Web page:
Seth Godin | Nearly Impossible 2013 from Nearly Impossible on Vimeo.

Weight thrown and the slippery slope

Sometimes it's fun or profitable to throw your weight around, to get customers or partners or students or the media or even local government agencies to do what you need them to do.

Inevitably, weight throwers come to a fork in the road:

Are you doing this to get people to do what's good for them or what's good for you?

When a teacher uses her power to get students to study (not in their short-term interest, at least not right now), she's doing them a service.

When a retailer or manufacturer uses purchasing power and scale to bring a product to market that people weren't expecting, it's probably because the customers will end up delighted.

Any time an organization pushes to change the status quo on behalf of its mission, causing the change they exist to make in the world, they're building something that will last.

But often, the opposite happens. Organizations in power change their pricing or their technology or their policies because it's good for the organization, because it raises quarterly earnings, most often because it's easier for them. They change the way they do support, or the promises they keep to long-term customers and vendors. Often, the people who count beans are making the decisions, not those that count positive change on behalf of those they serve.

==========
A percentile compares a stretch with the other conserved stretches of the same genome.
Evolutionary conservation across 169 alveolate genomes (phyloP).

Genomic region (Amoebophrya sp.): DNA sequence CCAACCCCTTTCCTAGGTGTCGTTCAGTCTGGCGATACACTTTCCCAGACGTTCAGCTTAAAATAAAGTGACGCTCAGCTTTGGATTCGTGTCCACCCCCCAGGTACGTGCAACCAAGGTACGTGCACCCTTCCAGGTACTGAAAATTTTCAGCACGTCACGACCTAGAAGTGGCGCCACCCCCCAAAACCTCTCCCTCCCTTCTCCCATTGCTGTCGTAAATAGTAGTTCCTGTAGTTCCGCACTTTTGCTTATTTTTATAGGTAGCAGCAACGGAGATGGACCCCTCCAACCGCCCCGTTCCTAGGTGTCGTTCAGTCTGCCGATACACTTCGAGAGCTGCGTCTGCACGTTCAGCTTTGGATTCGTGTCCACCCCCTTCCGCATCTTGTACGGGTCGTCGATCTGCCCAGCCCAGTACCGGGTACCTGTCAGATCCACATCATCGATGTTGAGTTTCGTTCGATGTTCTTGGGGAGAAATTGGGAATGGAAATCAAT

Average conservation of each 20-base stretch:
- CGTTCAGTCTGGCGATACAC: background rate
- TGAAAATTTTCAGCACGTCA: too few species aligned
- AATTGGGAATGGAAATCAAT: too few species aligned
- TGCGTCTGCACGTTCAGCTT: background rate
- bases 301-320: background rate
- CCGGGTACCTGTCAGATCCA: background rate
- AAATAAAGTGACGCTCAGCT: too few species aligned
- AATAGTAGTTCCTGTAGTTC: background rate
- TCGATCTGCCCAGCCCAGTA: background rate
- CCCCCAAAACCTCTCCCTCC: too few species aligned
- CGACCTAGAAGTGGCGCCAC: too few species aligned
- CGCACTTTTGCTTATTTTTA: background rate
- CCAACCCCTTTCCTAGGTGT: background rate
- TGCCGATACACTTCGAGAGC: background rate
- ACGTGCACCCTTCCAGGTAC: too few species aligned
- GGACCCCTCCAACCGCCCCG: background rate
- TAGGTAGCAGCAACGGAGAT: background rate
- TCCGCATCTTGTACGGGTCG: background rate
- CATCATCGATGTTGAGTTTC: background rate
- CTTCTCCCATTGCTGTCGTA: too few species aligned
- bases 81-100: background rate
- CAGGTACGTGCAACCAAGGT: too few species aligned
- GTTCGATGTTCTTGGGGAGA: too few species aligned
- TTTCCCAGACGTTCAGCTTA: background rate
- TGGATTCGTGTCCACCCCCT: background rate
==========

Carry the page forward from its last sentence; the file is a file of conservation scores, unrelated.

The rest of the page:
And it works. For a while. And then it doesn't, because even powerful organizations don't last forever, especially when those that have been pushed discover that they might just have other options.

Throw your weight around, please. But do it for those you serve, not against them.

"I don't have any good ideas"

That's a common mantra among those that say that they want to leap, but haven't, and aren't, and won't.

What they're actually saying is, "I don't have any ideas that are guaranteed to work, and not only that, are guaranteed to cause no criticism or moments when I'm sure the whole thing is going to fall apart."

And that sentence is probably true.